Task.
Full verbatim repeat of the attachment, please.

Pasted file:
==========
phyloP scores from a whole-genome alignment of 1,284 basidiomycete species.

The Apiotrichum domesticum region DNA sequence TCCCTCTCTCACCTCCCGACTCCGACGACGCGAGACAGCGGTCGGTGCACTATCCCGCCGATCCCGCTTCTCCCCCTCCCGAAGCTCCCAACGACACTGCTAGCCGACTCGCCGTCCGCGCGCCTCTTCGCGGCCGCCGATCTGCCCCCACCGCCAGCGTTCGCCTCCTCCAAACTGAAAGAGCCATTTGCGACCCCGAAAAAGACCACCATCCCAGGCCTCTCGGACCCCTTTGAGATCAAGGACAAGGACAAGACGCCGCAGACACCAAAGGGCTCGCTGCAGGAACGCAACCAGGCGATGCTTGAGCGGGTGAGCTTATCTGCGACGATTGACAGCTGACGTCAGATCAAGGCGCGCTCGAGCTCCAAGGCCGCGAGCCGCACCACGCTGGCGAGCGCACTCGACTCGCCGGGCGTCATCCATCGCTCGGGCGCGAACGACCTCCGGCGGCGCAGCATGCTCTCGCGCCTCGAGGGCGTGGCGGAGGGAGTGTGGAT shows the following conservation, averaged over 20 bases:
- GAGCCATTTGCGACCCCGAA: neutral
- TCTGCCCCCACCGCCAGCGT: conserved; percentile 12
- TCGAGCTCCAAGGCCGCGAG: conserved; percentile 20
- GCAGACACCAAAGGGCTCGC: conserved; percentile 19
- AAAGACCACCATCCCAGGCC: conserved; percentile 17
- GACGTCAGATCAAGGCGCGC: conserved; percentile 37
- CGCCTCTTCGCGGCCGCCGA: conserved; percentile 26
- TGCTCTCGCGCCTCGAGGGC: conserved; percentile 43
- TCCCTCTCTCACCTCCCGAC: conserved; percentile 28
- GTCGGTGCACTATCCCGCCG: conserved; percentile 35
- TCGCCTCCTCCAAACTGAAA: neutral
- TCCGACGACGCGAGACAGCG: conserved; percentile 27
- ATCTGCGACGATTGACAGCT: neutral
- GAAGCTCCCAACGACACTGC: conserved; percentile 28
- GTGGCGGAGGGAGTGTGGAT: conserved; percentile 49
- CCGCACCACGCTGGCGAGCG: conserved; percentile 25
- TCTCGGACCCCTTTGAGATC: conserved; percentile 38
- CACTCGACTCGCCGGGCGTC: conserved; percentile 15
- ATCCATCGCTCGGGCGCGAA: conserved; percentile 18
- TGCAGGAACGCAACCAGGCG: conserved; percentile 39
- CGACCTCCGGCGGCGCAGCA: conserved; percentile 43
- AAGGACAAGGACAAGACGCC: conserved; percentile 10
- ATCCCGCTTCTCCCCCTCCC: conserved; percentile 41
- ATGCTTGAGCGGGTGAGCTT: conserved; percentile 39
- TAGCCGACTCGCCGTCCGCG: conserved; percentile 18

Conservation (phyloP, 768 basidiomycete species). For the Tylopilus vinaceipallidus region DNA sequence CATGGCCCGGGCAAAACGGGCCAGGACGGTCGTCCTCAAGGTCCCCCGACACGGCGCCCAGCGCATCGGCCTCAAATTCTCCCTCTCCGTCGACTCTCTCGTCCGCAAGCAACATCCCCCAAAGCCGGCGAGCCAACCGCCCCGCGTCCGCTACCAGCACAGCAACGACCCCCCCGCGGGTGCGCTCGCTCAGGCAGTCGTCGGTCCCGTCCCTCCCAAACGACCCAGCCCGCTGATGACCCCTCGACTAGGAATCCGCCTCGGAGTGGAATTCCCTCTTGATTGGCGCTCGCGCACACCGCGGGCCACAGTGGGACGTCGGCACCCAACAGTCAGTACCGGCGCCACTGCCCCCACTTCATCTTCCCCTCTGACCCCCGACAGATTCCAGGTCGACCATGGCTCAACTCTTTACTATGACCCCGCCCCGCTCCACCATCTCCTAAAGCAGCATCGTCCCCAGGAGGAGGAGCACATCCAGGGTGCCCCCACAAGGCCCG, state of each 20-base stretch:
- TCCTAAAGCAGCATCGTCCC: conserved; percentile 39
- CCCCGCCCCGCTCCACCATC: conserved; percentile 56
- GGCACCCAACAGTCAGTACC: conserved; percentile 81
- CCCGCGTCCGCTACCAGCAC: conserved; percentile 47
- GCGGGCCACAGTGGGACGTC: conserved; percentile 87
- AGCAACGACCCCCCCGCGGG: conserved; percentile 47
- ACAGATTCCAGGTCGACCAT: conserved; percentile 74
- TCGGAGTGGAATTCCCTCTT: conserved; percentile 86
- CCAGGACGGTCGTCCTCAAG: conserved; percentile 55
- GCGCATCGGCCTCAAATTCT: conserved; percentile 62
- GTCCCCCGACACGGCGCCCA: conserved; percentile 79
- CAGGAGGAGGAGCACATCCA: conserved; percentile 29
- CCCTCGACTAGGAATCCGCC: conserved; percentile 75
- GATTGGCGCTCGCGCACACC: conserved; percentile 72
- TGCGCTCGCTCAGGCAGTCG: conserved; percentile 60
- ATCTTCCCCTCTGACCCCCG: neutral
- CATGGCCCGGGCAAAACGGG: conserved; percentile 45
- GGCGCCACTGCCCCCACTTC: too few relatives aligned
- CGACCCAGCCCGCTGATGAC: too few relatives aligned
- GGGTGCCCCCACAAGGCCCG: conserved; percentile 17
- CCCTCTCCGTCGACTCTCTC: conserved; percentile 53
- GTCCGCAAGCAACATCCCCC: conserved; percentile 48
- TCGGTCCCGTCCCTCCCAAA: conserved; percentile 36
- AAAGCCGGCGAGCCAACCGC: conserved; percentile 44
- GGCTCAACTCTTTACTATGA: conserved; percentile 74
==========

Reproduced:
phyloP scores from a whole-genome alignment of 1,284 basidiomycete species.

The Apiotrichum domesticum region DNA sequence TCCCTCTCTCACCTCCCGACTCCGACGACGCGAGACAGCGGTCGGTGCACTATCCCGCCGATCCCGCTTCTCCCCCTCCCGAAGCTCCCAACGACACTGCTAGCCGACTCGCCGTCCGCGCGCCTCTTCGCGGCCGCCGATCTGCCCCCACCGCCAGCGTTCGCCTCCTCCAAACTGAAAGAGCCATTTGCGACCCCGAAAAAGACCACCATCCCAGGCCTCTCGGACCCCTTTGAGATCAAGGACAAGGACAAGACGCCGCAGACACCAAAGGGCTCGCTGCAGGAACGCAACCAGGCGATGCTTGAGCGGGTGAGCTTATCTGCGACGATTGACAGCTGACGTCAGATCAAGGCGCGCTCGAGCTCCAAGGCCGCGAGCCGCACCACGCTGGCGAGCGCACTCGACTCGCCGGGCGTCATCCATCGCTCGGGCGCGAACGACCTCCGGCGGCGCAGCATGCTCTCGCGCCTCGAGGGCGTGGCGGAGGGAGTGTGGAT shows the following conservation, averaged over 20 bases:
- GAGCCATTTGCGACCCCGAA: neutral
- TCTGCCCCCACCGCCAGCGT: conserved; percentile 12
- TCGAGCTCCAAGGCCGCGAG: conserved; percentile 20
- GCAGACACCAAAGGGCTCGC: conserved; percentile 19
- AAAGACCACCATCCCAGGCC: conserved; percentile 17
- GACGTCAGATCAAGGCGCGC: conserved; percentile 37
- CGCCTCTTCGCGGCCGCCGA: conserved; percentile 26
- TGCTCTCGCGCCTCGAGGGC: conserved; percentile 43
- TCCCTCTCTCACCTCCCGAC: conserved; percentile 28
- GTCGGTGCACTATCCCGCCG: conserved; percentile 35
- TCGCCTCCTCCAAACTGAAA: neutral
- TCCGACGACGCGAGACAGCG: conserved; percentile 27
- ATCTGCGACGATTGACAGCT: neutral
- GAAGCTCCCAACGACACTGC: conserved; percentile 28
- GTGGCGGAGGGAGTGTGGAT: conserved; percentile 49
- CCGCACCACGCTGGCGAGCG: conserved; percentile 25
- TCTCGGACCCCTTTGAGATC: conserved; percentile 38
- CACTCGACTCGCCGGGCGTC: conserved; percentile 15
- ATCCATCGCTCGGGCGCGAA: conserved; percentile 18
- TGCAGGAACGCAACCAGGCG: conserved; percentile 39
- CGACCTCCGGCGGCGCAGCA: conserved; percentile 43
- AAGGACAAGGACAAGACGCC: conserved; percentile 10
- ATCCCGCTTCTCCCCCTCCC: conserved; percentile 41
- ATGCTTGAGCGGGTGAGCTT: conserved; percentile 39
- TAGCCGACTCGCCGTCCGCG: conserved; percentile 18

Conservation (phyloP, 768 basidiomycete species). For the Tylopilus vinaceipallidus region DNA sequence CATGGCCCGGGCAAAACGGGCCAGGACGGTCGTCCTCAAGGTCCCCCGACACGGCGCCCAGCGCATCGGCCTCAAATTCTCCCTCTCCGTCGACTCTCTCGTCCGCAAGCAACATCCCCCAAAGCCGGCGAGCCAACCGCCCCGCGTCCGCTACCAGCACAGCAACGACCCCCCCGCGGGTGCGCTCGCTCAGGCAGTCGTCGGTCCCGTCCCTCCCAAACGACCCAGCCCGCTGATGACCCCTCGACTAGGAATCCGCCTCGGAGTGGAATTCCCTCTTGATTGGCGCTCGCGCACACCGCGGGCCACAGTGGGACGTCGGCACCCAACAGTCAGTACCGGCGCCACTGCCCCCACTTCATCTTCCCCTCTGACCCCCGACAGATTCCAGGTCGACCATGGCTCAACTCTTTACTATGACCCCGCCCCGCTCCACCATCTCCTAAAGCAGCATCGTCCCCAGGAGGAGGAGCACATCCAGGGTGCCCCCACAAGGCCCG, state of each 20-base stretch:
- TCCTAAAGCAGCATCGTCCC: conserved; percentile 39
- CCCCGCCCCGCTCCACCATC: conserved; percentile 56
- GGCACCCAACAGTCAGTACC: conserved; percentile 81
- CCCGCGTCCGCTACCAGCAC: conserved; percentile 47
- GCGGGCCACAGTGGGACGTC: conserved; percentile 87
- AGCAACGACCCCCCCGCGGG: conserved; percentile 47
- ACAGATTCCAGGTCGACCAT: conserved; percentile 74
- TCGGAGTGGAATTCCCTCTT: conserved; percentile 86
- CCAGGACGGTCGTCCTCAAG: conserved; percentile 55
- GCGCATCGGCCTCAAATTCT: conserved; percentile 62
- GTCCCCCGACACGGCGCCCA: conserved; percentile 79
- CAGGAGGAGGAGCACATCCA: conserved; percentile 29
- CCCTCGACTAGGAATCCGCC: conserved; percentile 75
- GATTGGCGCTCGCGCACACC: conserved; percentile 72
- TGCGCTCGCTCAGGCAGTCG: conserved; percentile 60
- ATCTTCCCCTCTGACCCCCG: neutral
- CATGGCCCGGGCAAAACGGG: conserved; percentile 45
- GGCGCCACTGCCCCCACTTC: too few relatives aligned
- CGACCCAGCCCGCTGATGAC: too few relatives aligned
- GGGTGCCCCCACAAGGCCCG: conserved; percentile 17
- CCCTCTCCGTCGACTCTCTC: conserved; percentile 53
- GTCCGCAAGCAACATCCCCC: conserved; percentile 48
- TCGGTCCCGTCCCTCCCAAA: conserved; percentile 36
- AAAGCCGGCGAGCCAACCGC: conserved; percentile 44
- GGCTCAACTCTTTACTATGA: conserved; percentile 74